Edgar Harkness Gray Baptist March 9, 1865
John Philip Newman Methodist March 8, 1869
Byron Sunderland Presbyterian December 8, 1873
Joseph J. Bullock Presbyterian March 24, 1879
Elias DeWitt Huntley Methodist December 18, 1883
John George Butler Lutheran March 15, 1886
William Henry Milburn Methodist April 6, 1893
F.J. Prettyman Methodist November 23, 1903
Edward Everett Hale Unitarian December 14, 1903
Ulysses Grant Baker Pierce Unitarian June 18, 1909
F.J. Prettyman Methodist March 13, 1913
Joseph Johnston Muir Baptist January 21, 1921
ZeBarney Thorne Phillips Episcopalian December 5, 1927
Frederick Brown Harris Methodist October 10, 1942
Peter Marshall Presbyterian January 4, 1947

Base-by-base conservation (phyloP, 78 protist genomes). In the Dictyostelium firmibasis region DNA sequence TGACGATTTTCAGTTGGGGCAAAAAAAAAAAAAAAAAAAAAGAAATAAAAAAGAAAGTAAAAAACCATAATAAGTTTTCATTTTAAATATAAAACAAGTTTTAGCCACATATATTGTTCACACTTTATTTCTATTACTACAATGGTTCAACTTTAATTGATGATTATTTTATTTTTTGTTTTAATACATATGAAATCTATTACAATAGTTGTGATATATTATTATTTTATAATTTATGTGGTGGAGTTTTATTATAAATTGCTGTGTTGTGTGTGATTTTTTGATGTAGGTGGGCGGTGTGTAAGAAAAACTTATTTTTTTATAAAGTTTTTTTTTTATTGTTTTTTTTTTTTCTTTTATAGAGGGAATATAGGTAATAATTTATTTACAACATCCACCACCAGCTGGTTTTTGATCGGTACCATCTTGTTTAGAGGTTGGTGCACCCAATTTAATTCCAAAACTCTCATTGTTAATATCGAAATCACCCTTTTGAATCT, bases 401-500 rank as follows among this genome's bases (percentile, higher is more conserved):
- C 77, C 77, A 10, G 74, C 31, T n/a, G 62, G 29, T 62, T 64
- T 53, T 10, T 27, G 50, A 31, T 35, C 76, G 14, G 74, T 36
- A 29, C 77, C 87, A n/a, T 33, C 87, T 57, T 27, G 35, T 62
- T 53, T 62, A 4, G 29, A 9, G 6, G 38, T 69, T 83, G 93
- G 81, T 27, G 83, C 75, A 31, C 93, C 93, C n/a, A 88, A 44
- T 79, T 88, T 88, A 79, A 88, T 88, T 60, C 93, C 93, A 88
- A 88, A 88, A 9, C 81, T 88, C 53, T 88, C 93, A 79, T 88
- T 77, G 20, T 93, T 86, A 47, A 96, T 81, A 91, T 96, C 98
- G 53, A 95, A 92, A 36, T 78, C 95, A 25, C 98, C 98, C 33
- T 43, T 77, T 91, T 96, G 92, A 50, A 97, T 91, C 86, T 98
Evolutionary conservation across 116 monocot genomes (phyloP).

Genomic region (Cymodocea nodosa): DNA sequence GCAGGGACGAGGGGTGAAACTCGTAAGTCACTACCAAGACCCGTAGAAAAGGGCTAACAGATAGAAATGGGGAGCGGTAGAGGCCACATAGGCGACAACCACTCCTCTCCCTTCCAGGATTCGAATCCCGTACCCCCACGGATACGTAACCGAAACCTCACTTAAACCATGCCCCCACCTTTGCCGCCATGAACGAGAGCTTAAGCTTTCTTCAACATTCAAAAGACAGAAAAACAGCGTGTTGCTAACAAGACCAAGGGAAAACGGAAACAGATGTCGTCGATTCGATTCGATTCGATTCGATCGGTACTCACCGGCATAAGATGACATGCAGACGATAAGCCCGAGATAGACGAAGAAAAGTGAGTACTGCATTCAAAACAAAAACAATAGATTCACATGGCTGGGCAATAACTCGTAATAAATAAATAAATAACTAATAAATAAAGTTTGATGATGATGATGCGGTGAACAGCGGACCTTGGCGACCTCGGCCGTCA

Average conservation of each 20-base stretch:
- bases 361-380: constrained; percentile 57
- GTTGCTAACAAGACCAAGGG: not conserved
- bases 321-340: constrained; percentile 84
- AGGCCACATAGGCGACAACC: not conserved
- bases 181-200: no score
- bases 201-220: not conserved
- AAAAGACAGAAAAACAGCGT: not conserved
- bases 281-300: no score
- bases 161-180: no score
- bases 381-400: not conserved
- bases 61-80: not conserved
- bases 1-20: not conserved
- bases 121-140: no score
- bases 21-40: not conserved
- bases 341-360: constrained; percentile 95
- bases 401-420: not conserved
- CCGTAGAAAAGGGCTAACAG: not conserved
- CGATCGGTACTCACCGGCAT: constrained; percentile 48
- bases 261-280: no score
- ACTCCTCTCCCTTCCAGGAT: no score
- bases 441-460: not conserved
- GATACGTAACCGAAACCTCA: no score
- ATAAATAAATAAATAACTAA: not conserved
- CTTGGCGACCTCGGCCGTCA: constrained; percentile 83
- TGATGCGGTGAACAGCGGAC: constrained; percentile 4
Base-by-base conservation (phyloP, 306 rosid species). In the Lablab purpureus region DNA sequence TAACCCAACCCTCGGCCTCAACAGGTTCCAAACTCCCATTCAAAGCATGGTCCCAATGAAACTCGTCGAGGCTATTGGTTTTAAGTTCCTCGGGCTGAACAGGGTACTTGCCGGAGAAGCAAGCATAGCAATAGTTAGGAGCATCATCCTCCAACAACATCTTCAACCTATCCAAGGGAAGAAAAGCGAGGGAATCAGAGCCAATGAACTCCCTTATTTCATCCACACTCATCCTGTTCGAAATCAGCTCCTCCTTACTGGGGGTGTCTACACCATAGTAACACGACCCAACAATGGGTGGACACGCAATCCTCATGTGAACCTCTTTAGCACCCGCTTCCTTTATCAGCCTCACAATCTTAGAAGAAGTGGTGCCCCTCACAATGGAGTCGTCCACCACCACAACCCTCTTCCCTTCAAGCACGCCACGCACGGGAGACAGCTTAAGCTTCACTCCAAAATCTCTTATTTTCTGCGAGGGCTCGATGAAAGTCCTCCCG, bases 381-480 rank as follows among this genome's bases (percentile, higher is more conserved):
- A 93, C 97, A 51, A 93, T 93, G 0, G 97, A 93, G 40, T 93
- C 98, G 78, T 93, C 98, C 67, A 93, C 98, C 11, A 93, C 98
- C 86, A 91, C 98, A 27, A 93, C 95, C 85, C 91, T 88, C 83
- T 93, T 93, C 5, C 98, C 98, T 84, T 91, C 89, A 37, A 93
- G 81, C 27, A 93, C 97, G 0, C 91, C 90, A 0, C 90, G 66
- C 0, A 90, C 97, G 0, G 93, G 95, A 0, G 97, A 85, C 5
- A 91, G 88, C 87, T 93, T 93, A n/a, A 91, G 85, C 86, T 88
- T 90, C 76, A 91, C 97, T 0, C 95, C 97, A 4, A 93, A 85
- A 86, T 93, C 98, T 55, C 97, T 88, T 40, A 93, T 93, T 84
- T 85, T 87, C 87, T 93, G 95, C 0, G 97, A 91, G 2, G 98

Frederick Brown Harris Methodist February 3, 1949
Edward L.R. Elson Presbyterian January 9, 1969
Richard C. Halverson Presbyterian February 2, 1981
Lloyd John Ogilvie Presbyterian March 11, 1995
Barry C. Black Seventh-day Adventist July 7, 2003

 

Episcopalian 19
Methodist 17
Presbyterian 14
Baptist 6
Unitarian 2
Congregationalist 1
Lutheran 1
Roman Catholic 1
Seventh-day Adventist 1
Total 62

United States Senate Chaplain's Office

United States House of Representatives Chaplain's Office

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 We have staked the whole of all our political institutions upon the capacity of mankind for self-government, upon the capacity of each and all of us to govern ourselves, to control ourselves, to sustain ourselves according to the Ten Commandments of God.' -  James Madison
 
So give your servant a discerning heart to govern your people and to distinguish between right and wrong. For who is able to govern this great people of yours? — I Kings 3:9